A/N: I guess it was really just a matter of time before I decided to check out something in the anime/manga world. People who know me outside of FFN could tell you that my choice of Fullmetal Alchemist is really, really, really unsurprising. But I never had any interest in it until very recently; in fact, it's the first anime and manga series that I've ever picked up (unless you count the Legend of Zelda manga adaptations). I had the incredible luck to meet and chat with Vic Mignogna at Genericon in February 2011, when I was getting his autograph for a friend of mine. He so completely charmed me that I decided to check out FMA out of gratitude for his niceness, and consequently, I have a new powerful addiction.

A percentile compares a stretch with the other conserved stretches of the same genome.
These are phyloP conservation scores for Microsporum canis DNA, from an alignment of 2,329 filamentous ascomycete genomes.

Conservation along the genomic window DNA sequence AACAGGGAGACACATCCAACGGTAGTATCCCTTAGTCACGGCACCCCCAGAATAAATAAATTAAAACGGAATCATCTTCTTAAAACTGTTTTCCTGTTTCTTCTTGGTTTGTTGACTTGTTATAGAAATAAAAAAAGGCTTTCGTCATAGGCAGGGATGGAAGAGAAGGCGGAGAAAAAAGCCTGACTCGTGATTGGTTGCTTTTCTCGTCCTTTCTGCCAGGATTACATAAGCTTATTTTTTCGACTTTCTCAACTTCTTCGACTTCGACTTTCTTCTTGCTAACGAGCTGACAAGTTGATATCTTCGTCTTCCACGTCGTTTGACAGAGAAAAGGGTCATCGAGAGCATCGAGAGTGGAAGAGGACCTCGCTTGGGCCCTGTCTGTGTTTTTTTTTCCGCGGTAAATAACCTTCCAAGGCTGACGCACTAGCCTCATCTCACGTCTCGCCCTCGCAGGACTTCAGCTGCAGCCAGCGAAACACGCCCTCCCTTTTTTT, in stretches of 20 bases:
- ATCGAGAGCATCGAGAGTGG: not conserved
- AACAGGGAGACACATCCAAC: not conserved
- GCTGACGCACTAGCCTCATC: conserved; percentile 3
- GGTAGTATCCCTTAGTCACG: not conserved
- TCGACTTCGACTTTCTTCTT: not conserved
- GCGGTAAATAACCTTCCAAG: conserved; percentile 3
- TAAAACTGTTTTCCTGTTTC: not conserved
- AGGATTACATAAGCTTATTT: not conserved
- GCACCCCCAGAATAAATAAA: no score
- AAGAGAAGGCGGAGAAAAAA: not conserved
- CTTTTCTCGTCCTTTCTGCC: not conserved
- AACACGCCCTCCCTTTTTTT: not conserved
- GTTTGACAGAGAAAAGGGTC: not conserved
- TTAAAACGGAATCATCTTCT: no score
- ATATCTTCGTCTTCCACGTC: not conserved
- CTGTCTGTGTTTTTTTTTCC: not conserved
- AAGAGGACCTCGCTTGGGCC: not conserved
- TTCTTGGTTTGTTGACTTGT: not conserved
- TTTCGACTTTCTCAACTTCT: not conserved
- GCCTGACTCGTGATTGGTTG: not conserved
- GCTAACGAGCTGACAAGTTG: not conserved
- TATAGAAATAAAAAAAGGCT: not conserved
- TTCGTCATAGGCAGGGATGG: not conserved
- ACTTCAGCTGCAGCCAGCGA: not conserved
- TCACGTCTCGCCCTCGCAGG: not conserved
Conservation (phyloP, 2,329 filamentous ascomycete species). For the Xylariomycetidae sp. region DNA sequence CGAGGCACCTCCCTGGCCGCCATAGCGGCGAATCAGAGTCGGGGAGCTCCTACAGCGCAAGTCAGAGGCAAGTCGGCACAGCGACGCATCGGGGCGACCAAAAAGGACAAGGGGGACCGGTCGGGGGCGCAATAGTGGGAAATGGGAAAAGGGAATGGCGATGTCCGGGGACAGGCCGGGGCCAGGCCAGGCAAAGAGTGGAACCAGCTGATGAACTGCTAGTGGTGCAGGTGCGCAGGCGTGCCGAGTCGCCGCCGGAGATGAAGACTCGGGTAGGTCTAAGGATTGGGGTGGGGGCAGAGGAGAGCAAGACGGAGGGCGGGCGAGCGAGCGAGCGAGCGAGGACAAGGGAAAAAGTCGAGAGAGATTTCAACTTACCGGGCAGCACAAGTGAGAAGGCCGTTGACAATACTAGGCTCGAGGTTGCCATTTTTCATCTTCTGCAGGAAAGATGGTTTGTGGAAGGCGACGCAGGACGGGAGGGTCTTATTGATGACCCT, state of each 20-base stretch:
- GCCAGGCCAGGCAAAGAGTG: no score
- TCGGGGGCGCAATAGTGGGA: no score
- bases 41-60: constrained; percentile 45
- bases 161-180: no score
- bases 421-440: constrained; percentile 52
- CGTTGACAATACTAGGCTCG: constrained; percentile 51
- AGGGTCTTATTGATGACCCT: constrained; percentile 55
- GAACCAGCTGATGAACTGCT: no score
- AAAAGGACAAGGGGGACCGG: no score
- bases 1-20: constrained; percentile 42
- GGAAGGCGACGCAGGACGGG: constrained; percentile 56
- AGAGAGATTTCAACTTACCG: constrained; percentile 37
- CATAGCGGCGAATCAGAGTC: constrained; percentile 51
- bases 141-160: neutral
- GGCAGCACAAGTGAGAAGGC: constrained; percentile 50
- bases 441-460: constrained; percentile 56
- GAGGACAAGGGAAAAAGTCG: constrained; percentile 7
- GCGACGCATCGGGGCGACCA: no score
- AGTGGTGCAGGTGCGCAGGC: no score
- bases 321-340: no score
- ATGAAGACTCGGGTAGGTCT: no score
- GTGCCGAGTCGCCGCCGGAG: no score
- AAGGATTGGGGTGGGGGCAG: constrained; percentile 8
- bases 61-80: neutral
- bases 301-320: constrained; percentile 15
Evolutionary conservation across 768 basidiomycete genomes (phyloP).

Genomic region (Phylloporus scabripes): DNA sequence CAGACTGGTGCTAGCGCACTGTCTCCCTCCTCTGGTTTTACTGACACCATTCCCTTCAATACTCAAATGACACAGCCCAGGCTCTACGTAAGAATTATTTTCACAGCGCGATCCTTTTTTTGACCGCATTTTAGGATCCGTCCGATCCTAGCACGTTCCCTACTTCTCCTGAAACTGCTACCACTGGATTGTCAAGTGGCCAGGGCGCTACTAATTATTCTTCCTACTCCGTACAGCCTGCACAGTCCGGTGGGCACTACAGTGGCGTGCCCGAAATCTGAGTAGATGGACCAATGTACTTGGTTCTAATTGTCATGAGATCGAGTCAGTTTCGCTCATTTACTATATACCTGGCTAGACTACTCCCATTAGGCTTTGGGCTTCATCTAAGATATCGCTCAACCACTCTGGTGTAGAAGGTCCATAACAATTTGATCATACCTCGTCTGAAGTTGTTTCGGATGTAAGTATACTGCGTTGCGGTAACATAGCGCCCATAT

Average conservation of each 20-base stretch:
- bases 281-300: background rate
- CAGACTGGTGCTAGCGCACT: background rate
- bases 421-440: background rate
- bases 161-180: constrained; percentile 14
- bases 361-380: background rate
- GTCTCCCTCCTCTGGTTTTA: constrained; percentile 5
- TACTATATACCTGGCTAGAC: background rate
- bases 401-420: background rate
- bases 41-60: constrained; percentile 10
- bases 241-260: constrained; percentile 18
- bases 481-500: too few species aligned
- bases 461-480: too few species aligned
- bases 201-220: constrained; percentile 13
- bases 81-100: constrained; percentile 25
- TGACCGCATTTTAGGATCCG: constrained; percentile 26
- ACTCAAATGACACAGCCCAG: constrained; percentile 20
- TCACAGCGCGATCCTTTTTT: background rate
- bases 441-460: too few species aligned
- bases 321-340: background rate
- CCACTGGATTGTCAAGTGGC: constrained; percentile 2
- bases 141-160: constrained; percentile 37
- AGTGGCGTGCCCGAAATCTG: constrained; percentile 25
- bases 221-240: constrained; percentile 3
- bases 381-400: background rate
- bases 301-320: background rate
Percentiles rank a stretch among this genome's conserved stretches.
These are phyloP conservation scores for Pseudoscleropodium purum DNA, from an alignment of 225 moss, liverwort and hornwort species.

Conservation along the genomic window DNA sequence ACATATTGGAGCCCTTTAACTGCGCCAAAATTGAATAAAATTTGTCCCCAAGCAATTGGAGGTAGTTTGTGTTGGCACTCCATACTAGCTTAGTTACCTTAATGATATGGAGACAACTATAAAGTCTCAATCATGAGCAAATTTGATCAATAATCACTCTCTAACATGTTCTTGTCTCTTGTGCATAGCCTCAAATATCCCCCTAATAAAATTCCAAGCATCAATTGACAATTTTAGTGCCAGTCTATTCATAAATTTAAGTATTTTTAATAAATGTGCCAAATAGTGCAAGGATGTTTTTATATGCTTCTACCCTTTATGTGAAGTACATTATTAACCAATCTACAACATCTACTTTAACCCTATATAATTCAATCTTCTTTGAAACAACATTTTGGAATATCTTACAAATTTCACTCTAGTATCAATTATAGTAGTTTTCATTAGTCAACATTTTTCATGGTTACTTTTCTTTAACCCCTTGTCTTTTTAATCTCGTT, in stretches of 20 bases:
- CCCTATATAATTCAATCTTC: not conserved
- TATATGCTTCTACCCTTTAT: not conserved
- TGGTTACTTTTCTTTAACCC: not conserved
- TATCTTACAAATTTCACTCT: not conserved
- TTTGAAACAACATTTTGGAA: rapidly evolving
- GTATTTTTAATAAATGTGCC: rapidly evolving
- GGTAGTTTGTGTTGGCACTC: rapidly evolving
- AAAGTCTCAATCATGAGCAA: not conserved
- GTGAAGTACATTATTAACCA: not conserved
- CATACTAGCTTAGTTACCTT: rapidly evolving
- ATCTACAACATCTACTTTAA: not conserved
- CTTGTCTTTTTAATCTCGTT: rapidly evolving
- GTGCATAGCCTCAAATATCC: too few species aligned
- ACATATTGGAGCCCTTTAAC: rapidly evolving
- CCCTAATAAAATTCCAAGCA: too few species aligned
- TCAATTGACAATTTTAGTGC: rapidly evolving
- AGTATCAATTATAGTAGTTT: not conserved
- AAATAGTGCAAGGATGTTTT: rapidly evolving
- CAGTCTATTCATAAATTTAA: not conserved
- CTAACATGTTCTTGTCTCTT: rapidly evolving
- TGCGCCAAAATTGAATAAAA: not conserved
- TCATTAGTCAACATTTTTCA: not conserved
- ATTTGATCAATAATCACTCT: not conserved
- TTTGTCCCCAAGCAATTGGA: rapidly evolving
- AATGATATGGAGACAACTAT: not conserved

I definitely love Ed/Winry, but in a way I almost love Roy/Riza even more, and so they're the ones that my brain decided should be the focus of my first (possibly only) FMA fic. This story contains spoilers for the episode "Lost Light" (I only have a few of the manga so I don't know which chapter that corresponds to) and some of what happens afterward.
One of the interesting things about the darkness is that Roy doesn't really know when it's nighttime, now.
The nurses come in with his medication, or to change his bandages, or whatever it is they need to do. And they inform him of the time, as he might once have read it on his silver pocketwatch, and ease him back on the bed and encourage him to sleep. Their voices are all sweet and soothing, and he's slowly learning to tell one from another. They turn out the lights, or at least he assumes they do, and leave him under the steady watch of the Eyes of the Hawk.
He can't see her - by day or by night. But in a way it's okay. He knows she's there, and it's enough. He can sense her presence, hear her breathing. He thinks he's never heard anything quite so beautiful as the sound of Riza Hawkeye breathing.